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Isn’t Europe Christian?

It is easy to want to quickly answer this question with a simple “yes.” After all, Europe is a beautiful continent filled with amazing historical treasures, rich cultural heritage, and soaring cathedrals pointing to the heavens.

And yet, it is a continent without the Light of Jesus Christ. Europe is drowning in spiritual darkness.

This can be hard for us to understand because Europe is comprised of nations known for centuries of prevalent faith that were once ruled by monarchs who professed unwavering belief in God. Europe even gave birth to the Protestant Reformation—a major milestone in Church history.

But now these countries are walking in a deep rejection of the truth of the person of Jesus. The denial of God’s existence is rampant. The ornate buildings once filled with devoted followers of Jesus are now museums often vacant of true worship.

God drew East-West’s attention to Europe through the refugee crisis and the realization that the Arab Muslim population was rapidly expanding. That’s when the true spiritual state of Europe came to our attention. Atheism was and is on the rise, leading to a mass rejection of the message of Jesus Christ. A quiet transformation occurred as eyes focused on other areas of the world where people had never heard the gospel.

With the constant attention on the flow of migrants into multiple European nations, we are now giving attention to the huge shift in European Christianity.

In most countries, less than two-percent of the population is Protestant, meaning they identify as a mainline denomination or evangelical. In countries with large Catholic populations, it is not unusual for less than 10-percent of Catholics to practice their faith with the majority claiming to be Catholic because of culture, not faith. In France alone, there are more practicing Muslims than practicing Catholics and Protestants combined.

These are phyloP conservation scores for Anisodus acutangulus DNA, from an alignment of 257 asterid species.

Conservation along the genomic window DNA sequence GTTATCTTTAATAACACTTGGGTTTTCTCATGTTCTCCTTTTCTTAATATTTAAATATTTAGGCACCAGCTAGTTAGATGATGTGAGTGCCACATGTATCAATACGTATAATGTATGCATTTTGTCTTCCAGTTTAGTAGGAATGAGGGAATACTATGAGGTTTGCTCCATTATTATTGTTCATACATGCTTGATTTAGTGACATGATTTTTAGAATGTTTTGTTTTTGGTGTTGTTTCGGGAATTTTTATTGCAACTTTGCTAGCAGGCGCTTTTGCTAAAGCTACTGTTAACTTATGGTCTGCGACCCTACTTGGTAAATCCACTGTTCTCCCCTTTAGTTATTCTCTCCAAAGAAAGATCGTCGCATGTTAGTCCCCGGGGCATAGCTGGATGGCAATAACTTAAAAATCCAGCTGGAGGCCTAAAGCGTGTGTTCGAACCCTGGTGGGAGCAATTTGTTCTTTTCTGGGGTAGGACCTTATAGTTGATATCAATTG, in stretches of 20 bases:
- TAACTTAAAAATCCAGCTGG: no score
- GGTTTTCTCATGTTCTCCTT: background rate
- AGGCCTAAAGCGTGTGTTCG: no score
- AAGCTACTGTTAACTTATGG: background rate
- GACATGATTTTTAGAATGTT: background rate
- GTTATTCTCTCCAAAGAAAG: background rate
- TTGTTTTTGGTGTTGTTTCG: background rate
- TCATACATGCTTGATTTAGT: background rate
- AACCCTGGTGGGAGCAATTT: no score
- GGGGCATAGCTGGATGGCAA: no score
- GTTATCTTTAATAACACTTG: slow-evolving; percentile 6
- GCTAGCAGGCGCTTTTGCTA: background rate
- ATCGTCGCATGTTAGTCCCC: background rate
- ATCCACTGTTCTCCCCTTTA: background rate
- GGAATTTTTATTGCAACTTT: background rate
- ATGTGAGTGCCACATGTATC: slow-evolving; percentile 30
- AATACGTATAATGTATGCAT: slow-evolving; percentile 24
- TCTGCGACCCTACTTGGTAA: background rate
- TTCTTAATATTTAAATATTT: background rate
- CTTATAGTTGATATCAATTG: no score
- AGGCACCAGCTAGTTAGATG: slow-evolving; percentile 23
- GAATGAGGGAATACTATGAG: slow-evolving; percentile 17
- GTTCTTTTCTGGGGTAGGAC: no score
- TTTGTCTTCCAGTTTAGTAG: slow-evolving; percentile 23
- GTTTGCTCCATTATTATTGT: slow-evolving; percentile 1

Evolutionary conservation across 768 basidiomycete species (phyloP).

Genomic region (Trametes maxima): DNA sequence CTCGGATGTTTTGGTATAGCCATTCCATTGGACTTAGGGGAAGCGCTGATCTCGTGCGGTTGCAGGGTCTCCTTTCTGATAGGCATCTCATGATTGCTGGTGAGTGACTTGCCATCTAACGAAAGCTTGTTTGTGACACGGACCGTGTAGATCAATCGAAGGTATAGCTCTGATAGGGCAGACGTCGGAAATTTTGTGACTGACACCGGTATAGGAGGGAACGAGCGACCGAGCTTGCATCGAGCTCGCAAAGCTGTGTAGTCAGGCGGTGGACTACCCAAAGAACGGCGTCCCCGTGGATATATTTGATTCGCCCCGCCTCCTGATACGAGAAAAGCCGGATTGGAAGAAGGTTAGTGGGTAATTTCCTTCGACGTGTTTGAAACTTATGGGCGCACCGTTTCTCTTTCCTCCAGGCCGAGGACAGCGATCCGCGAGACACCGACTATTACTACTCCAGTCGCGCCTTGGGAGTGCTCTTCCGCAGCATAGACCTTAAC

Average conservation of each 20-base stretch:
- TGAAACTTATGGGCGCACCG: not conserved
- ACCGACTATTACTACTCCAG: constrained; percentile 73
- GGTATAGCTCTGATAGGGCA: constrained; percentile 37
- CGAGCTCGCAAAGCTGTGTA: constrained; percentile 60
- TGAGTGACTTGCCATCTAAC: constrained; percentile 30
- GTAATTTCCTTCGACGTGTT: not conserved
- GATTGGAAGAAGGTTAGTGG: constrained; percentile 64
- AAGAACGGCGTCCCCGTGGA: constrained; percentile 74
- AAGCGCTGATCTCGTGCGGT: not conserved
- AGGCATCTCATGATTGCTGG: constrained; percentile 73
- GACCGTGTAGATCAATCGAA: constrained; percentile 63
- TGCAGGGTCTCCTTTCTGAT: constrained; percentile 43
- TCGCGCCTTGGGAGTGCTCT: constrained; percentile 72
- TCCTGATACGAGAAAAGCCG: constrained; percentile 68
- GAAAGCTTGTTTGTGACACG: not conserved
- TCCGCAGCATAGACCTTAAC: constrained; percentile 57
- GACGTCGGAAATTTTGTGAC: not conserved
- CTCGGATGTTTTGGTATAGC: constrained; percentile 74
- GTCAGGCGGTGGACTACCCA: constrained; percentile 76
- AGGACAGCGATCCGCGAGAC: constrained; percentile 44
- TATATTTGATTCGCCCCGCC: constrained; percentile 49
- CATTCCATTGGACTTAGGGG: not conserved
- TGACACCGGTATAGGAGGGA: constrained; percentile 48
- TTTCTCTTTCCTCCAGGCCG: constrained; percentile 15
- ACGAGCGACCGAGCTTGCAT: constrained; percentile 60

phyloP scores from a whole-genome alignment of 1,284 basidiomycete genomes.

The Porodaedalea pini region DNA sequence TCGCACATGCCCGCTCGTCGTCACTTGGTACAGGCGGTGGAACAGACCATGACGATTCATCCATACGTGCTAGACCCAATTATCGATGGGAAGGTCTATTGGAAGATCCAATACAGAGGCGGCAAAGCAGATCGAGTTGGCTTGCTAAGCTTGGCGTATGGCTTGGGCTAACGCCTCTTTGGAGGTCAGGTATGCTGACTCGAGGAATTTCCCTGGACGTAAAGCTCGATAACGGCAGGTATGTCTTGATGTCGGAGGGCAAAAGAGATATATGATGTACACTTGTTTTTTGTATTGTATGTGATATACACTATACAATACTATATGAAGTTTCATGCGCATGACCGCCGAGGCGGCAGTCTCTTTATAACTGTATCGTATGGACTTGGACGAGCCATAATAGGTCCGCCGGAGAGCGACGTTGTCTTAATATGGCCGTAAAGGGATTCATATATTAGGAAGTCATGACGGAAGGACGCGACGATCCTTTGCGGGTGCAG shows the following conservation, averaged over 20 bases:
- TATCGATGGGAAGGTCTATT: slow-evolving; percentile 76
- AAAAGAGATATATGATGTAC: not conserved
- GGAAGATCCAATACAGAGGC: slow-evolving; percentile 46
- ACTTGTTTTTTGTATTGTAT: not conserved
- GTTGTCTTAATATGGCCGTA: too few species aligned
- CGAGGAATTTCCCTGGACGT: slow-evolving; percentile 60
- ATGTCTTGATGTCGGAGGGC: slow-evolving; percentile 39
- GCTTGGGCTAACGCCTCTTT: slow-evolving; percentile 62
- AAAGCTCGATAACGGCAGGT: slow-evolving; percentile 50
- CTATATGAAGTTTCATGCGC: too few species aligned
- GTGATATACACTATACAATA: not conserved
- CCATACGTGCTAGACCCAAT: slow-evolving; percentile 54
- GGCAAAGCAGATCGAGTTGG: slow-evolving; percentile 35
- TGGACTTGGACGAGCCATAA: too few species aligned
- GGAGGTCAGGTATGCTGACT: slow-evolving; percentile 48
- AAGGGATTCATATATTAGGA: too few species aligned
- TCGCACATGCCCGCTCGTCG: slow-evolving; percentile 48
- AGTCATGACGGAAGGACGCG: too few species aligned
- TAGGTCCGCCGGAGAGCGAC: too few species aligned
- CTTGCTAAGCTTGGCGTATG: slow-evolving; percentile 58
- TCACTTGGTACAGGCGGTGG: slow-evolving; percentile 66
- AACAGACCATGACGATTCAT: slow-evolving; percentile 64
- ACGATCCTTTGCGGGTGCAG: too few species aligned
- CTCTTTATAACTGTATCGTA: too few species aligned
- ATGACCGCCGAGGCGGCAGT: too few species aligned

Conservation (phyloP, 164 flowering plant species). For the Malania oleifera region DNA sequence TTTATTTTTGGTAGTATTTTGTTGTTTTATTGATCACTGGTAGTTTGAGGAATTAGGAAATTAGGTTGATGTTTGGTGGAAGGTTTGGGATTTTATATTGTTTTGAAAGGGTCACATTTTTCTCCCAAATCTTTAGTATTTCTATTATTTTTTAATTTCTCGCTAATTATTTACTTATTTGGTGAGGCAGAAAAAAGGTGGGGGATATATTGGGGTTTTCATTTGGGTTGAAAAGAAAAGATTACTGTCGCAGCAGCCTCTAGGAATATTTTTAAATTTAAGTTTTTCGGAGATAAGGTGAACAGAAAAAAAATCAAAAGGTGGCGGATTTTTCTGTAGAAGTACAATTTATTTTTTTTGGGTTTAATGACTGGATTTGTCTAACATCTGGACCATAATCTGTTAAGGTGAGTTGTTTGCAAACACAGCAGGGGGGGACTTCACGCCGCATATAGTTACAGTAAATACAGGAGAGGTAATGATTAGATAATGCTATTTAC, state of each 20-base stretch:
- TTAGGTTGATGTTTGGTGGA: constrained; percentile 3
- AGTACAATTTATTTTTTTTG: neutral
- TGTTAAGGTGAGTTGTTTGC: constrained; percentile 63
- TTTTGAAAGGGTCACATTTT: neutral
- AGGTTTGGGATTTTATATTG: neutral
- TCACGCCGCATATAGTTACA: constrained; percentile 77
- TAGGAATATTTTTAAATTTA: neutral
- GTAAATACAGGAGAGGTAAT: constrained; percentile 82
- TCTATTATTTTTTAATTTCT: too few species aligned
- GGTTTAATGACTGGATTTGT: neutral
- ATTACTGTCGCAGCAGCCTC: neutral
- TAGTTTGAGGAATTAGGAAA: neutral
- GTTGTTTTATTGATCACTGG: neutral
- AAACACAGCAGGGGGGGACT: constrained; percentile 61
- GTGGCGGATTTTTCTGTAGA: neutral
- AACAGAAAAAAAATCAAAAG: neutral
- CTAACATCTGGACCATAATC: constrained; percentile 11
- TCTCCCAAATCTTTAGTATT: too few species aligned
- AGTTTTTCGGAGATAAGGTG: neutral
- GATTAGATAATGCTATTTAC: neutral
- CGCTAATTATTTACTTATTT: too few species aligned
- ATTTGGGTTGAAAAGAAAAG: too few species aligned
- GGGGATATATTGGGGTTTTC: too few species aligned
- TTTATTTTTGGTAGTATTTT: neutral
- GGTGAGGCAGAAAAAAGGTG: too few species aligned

There are few workers to share the gospel with what often amounts to 75- to 90-percent of a country’s population, including nationals, immigrants, and refugees. Pastors are eagerly asking us to find and send more workers. They want to share the gospel, they want to disciple new believers, and they want to multiply, but most churches are tenuous at best with small numbers and not enough volunteers to do much more than attend weekly services and possibly a mid-week small group.

So the next time someone asks you, “Isn’t Europe Christian?” be sure you are prepared with a definitive answer of “Absolutely not!”

The small European church needs our prayers, our encouragement, and our support. While its outward beauty continues to shine, Europe is crumbling spiritually and is in desperate need of the clear gospel message of Jesus Christ.

Will you get involved with God’s work in Europe?